The Big Seven Say ‘Yes’ – UK Banks Back New Code for Financial Reporting Disclosure

November 11, 2009

The Turner Review, published in March this year, identified a concern that in spite of banks’ efforts to enhance disclosures during 2008 and 2009, investor confidence in financial reports appeared to remain low.

The seven largest UK-headquartered lending institutions — Abbey, Barclays, HSBC, Lloyds Banking Group, Nationwide, Standard Chartered and the Royal Bank of Scotland Group — have committed to voluntarily implementing the Code for Financial Reporting Disclosures, developed by the British Bankers’ Association ("BBA") (the "BBA Code"), in their 2009 year-end annual reports.

Reflecting their desire to respond to market expectations, the seven institutions and the BBA have agreed to the inclusion of the BBA Code in a Discussion Paper of the Financial Services Authority ("FSA") on financial reporting disclosures published on 26 October 2009.

The FSA Discussion Paper, entitled Enhancing Financial Reporting Disclosures by UK Credit Institutions, tracks the developments in financial reporting disclosure since the onset of the financial crisis. It examines the main issues that have an impact on the quality of financial reporting disclosures, with an emphasis on disclosures about financial instruments by large banks and other large credit institutions in the UK.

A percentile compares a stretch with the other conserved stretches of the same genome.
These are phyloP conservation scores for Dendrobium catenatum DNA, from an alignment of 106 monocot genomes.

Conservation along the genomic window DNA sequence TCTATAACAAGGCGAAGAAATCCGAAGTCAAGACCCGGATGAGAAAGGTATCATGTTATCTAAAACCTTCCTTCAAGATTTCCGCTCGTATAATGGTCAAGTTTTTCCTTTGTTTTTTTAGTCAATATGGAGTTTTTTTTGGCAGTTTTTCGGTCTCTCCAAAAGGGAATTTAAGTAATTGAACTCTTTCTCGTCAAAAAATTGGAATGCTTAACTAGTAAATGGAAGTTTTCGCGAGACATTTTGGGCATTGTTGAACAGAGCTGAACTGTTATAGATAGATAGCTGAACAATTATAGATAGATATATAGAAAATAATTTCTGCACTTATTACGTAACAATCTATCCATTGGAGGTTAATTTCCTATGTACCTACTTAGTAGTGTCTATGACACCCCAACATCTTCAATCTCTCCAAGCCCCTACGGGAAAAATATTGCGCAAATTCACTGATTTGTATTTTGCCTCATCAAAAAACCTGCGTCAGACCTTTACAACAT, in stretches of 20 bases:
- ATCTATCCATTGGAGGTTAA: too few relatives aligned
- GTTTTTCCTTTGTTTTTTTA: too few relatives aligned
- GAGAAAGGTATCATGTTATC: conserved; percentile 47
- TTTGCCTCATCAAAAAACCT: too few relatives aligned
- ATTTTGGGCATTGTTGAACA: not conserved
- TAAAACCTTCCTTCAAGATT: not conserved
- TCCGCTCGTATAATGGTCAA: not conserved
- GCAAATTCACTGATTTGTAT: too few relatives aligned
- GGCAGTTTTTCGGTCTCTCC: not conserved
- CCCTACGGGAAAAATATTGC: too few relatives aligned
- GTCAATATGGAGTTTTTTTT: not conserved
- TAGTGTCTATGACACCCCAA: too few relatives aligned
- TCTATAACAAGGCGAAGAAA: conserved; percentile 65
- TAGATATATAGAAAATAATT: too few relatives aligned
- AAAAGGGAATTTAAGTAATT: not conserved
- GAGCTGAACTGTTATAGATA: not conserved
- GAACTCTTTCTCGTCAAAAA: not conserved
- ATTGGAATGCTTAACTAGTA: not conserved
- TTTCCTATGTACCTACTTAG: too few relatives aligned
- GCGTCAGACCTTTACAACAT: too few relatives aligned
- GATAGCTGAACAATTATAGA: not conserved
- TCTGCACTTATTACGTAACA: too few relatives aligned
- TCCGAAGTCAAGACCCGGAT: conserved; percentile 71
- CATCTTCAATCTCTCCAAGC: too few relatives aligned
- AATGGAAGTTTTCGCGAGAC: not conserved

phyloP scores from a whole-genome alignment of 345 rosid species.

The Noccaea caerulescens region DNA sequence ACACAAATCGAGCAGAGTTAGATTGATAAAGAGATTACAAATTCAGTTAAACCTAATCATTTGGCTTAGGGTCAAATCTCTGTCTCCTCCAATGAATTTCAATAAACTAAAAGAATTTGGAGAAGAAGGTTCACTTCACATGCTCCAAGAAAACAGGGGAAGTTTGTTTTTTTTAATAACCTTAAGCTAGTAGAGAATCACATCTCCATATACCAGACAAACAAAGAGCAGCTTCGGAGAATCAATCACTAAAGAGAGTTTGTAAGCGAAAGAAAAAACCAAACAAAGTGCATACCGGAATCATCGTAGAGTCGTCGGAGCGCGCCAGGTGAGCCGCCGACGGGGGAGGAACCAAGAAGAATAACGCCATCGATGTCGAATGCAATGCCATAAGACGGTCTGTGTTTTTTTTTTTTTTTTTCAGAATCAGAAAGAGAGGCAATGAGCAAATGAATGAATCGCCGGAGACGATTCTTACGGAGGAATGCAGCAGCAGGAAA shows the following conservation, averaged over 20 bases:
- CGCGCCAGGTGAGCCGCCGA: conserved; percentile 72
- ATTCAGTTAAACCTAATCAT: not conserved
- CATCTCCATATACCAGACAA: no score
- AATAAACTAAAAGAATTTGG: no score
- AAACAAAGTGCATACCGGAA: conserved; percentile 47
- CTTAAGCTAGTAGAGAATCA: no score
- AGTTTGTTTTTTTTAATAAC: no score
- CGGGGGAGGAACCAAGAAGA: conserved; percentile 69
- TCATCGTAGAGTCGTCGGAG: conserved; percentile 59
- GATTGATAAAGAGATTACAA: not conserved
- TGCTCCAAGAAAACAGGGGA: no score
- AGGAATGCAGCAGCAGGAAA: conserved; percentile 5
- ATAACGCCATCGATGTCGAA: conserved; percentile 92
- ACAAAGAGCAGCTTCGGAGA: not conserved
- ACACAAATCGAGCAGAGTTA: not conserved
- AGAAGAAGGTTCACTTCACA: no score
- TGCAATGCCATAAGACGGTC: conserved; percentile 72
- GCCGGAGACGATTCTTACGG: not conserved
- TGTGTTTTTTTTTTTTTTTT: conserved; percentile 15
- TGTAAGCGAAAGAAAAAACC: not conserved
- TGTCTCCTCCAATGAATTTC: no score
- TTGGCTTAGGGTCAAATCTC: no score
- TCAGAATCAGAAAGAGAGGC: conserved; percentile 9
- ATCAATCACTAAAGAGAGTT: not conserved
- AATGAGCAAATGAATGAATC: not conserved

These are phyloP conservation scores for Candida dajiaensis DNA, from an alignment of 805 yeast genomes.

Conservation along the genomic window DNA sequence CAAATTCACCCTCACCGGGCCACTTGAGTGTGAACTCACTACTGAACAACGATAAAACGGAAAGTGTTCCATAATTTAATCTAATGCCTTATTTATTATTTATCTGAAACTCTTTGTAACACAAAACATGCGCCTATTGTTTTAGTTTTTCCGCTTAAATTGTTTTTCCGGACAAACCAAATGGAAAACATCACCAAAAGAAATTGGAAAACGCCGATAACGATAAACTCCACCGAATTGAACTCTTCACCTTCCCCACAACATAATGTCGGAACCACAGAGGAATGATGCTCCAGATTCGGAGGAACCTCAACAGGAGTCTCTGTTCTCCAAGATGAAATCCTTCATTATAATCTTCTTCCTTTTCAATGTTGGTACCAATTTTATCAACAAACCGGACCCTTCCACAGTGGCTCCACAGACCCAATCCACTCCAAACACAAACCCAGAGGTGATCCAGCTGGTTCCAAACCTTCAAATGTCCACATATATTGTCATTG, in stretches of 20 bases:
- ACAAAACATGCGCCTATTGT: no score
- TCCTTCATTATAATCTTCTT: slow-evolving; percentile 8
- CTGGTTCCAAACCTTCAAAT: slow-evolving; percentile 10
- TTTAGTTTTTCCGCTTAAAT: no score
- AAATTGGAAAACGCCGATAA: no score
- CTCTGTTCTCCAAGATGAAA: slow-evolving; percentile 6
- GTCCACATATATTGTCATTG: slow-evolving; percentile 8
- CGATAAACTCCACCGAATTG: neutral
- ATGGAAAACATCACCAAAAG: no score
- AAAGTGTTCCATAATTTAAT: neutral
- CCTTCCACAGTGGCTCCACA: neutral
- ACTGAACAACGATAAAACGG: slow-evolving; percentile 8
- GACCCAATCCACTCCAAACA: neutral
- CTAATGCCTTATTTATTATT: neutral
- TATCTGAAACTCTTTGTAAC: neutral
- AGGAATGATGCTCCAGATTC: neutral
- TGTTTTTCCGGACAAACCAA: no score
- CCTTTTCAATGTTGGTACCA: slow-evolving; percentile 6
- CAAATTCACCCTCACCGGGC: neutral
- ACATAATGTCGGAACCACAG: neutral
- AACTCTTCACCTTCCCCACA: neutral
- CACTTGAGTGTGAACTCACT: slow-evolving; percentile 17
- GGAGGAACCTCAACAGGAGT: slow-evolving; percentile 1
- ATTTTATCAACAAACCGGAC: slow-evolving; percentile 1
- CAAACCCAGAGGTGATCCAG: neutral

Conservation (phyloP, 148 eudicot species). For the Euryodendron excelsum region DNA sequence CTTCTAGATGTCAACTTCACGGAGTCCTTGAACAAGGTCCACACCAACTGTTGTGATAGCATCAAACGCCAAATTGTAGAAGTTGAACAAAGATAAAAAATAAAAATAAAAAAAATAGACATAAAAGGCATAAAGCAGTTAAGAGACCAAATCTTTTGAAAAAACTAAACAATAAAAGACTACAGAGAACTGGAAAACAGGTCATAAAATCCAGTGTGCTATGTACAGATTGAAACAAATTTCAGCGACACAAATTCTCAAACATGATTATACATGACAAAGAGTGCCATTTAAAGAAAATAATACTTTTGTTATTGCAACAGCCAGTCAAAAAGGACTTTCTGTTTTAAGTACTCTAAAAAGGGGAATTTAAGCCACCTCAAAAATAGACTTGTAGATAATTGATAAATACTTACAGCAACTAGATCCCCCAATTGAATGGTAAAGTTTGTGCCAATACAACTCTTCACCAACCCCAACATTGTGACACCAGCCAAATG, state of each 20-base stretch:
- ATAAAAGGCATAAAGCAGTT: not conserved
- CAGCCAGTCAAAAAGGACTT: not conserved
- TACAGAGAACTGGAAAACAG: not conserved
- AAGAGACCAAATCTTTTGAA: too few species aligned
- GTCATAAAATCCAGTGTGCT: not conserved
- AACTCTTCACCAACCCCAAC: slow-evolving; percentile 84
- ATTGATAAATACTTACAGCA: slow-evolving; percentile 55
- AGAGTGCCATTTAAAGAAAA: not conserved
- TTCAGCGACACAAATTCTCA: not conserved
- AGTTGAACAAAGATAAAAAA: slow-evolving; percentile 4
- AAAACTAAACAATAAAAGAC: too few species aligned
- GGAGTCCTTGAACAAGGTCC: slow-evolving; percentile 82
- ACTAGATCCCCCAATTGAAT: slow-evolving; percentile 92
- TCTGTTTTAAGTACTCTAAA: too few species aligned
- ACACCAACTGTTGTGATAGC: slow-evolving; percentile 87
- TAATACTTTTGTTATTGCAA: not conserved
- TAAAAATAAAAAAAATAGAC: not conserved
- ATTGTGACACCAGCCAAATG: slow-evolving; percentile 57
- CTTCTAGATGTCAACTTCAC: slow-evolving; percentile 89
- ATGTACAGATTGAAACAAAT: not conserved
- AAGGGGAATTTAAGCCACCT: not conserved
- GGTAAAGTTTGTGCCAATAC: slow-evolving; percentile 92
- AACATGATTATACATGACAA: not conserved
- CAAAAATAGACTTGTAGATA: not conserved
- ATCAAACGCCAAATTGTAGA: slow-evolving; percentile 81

Most importantly, the FSA sets out in the Discussion Paper for consultation two possible approaches to enhance disclosures, being (i) a template approach, which would require UK banks to set out disclosures in a mandatory and pre-defined format issued by the FSA, or (ii) in line with the more high level / "spiritual" approach which has dominated the UK regulatory landscape for the past decade or so, a codified approach, which would require UK banks to comply with a code of practice for financial reporting disclosure, e.g., the BBA Code. In recognition of the potential for the BBA Code to be amended or perhaps withdrawn entirely in light of responses to the Discussion Paper, the BBA Code remains in draft form at present.

To provide the market with an understanding of the impact the BBA Code would have, the seven UK institutions have agreed to comply with the draft BBA Code in preparing their 2009 year-end financial reports. Market participants will therefore be able to assess the impact the draft BBA Code has made before responding to the Discussion Paper by the 30 April 2010 deadline.

Key Principles of the Draft BBA Code

The draft BBA Code sets out the following key principles, each of which is accompanied with explanatory paragraphs: